Renters causing careless damage could be up for a month's rent

Flatmates in a rental property
Photo credit: Getty

Tenants must now pay for burnt benchtops, stained carpet and other careless damage caused to a rental property, using contents insurance or from their own back pocket.

From 30 July 2019, the Residential Tenancies Amendment Act, makes tenants and their guests liable for up to four weeks' rent, or the cost of the landlord's insurance excess (whichever is lower), for careless damage caused to a rental property. 

Jennifer Sykes, Housing and Tenancy Services at the Ministry of Business, Information and Employment said that new tenants will be aware of their responsibility for careless damage, as from 27 August, landlords are required to provide insurance information on tenancy agreements, including the excess amount of relevant policies.

"The statement [about the landlord's insurance] must also inform the tenant that a copy of the insurance policy is available upon request. 

For existing tenancy agreements, tenants can ask their landlords for the insurance information," Sykes said.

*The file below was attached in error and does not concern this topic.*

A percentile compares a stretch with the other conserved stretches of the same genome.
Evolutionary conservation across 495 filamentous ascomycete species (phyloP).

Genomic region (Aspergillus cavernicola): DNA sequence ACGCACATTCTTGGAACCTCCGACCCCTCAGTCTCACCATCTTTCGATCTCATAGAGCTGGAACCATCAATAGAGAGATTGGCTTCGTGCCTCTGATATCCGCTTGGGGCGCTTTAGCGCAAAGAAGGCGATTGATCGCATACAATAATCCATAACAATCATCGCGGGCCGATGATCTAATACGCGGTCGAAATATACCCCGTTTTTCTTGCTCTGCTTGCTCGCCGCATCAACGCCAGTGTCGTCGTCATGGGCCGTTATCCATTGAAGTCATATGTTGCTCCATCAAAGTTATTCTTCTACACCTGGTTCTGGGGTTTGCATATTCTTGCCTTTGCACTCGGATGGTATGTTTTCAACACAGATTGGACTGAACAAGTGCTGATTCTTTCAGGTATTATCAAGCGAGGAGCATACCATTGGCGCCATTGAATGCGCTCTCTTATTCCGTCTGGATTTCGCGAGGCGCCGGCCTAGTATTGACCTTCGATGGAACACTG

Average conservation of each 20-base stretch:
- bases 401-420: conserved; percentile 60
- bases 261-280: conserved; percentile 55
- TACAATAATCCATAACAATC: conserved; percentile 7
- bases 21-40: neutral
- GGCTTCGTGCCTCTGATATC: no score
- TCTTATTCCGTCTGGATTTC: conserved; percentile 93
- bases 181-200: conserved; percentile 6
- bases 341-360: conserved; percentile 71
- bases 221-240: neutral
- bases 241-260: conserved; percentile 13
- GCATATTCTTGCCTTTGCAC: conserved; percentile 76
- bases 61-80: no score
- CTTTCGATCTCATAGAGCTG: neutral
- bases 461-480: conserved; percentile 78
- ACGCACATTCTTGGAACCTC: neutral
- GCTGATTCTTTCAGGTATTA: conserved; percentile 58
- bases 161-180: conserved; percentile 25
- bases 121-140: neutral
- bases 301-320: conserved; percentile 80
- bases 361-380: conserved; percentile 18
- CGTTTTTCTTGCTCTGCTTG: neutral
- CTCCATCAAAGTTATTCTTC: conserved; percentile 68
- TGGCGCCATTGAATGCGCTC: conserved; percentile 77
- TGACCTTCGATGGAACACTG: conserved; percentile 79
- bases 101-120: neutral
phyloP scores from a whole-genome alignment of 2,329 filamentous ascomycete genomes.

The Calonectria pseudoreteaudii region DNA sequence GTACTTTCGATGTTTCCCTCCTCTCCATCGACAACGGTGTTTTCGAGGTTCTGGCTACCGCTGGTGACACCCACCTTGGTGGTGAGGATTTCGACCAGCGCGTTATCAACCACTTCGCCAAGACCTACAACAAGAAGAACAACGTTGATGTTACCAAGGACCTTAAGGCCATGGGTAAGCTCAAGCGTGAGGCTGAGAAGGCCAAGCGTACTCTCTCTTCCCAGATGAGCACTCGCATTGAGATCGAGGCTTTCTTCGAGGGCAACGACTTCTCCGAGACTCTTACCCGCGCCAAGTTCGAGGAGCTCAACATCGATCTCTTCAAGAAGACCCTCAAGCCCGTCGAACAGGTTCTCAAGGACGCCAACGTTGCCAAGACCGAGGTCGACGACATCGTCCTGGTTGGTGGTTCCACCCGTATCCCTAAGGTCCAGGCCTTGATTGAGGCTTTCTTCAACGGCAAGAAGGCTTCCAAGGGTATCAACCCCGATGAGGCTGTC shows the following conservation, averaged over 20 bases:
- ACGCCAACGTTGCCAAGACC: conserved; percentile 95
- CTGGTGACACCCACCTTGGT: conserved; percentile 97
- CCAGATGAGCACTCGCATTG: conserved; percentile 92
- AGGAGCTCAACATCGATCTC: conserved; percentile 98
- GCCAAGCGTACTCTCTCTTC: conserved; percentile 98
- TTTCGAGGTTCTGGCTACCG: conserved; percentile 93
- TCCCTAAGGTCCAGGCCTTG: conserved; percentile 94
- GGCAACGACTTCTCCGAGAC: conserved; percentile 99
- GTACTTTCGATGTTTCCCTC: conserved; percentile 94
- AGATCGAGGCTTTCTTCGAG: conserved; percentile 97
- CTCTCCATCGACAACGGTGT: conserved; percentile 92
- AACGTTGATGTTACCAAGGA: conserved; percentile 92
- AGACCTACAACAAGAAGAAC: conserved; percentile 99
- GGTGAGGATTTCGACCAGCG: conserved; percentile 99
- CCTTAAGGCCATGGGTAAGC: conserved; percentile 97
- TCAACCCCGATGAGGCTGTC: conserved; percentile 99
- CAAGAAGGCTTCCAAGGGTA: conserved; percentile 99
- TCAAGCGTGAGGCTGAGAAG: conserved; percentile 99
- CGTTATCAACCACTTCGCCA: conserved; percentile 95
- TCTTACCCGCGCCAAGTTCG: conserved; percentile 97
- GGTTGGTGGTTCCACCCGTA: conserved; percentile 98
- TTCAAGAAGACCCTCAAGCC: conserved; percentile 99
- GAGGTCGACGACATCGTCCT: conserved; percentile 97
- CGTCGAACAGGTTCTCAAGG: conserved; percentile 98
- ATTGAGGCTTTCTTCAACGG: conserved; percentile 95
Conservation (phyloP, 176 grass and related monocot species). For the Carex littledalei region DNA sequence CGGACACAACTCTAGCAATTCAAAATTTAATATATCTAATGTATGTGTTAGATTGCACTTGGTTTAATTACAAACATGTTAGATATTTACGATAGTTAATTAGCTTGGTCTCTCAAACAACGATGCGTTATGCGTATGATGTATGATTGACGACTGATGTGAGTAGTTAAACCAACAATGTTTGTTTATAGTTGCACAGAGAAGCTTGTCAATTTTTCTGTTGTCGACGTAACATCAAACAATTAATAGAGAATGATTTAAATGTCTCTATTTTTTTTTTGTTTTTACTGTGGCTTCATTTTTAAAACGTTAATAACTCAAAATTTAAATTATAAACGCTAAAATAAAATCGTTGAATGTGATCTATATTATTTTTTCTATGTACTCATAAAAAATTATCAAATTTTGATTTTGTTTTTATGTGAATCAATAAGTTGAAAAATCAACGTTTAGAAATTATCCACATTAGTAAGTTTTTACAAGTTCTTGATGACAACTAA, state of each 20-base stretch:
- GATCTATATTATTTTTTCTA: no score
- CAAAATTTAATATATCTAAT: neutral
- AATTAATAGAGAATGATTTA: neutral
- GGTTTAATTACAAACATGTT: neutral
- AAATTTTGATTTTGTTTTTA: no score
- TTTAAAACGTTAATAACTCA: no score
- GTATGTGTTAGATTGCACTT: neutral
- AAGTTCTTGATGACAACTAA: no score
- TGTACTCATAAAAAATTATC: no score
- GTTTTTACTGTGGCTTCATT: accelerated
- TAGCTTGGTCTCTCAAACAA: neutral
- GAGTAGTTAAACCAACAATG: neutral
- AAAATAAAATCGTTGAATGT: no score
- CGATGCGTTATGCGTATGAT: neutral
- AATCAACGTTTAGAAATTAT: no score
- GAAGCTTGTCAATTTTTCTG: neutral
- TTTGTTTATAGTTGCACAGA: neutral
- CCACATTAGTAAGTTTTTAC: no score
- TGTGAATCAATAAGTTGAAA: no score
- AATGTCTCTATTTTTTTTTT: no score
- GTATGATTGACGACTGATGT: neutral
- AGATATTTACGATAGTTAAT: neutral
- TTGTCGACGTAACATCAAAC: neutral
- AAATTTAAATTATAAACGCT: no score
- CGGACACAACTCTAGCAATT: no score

A recent survey conducted by AA Insurance has found that although 92 percent of homeowners have contents insurance, a third of kiwi tenants don't. 

The insurer confirmed that last year, the number of tenant claims were 5 percent higher than those from homeowners, yet young renters are less likely to be insured.

Aaron Dickinson, head of product confirmed that under the new rules, tenants are liable for damage caused unintentionally out of carelessness and that although contents insurance isn't required as part of a tenancy agreement, many people aren't aware of the huge costs if they damage someone's property.

"Uninsured tenants can be left vulnerable to hundreds, sometimes thousands of dollars of debt if they are liable for damaging someone else's property," Dickinson said.

Under the new rules, an example of careless damage is where a tenant takes a hot pot off the stove and places it on the benchtop, causing a permanent mark. Another might be spilling red wine on white carpet.

Although in these situations, there's no intention to cause damage, damage to property has occurred which needs to be repaired. The tenant is liable for this cost.

Dickinson said that tenants aren't required to pay for damage that's unavoidable, such as a fall due to medical reasons, a storm or a leaky pipe.

"[If the] accidental damage is not due to a careless act by the tenant and is unavoidable, [the tenant] is not responsible for making any payment towards the damage," Dickinson explained.

As in the past, tenants remain liable for the full cost of any intentional or malicious damage, and it's unlikely their contents insurance will cover it.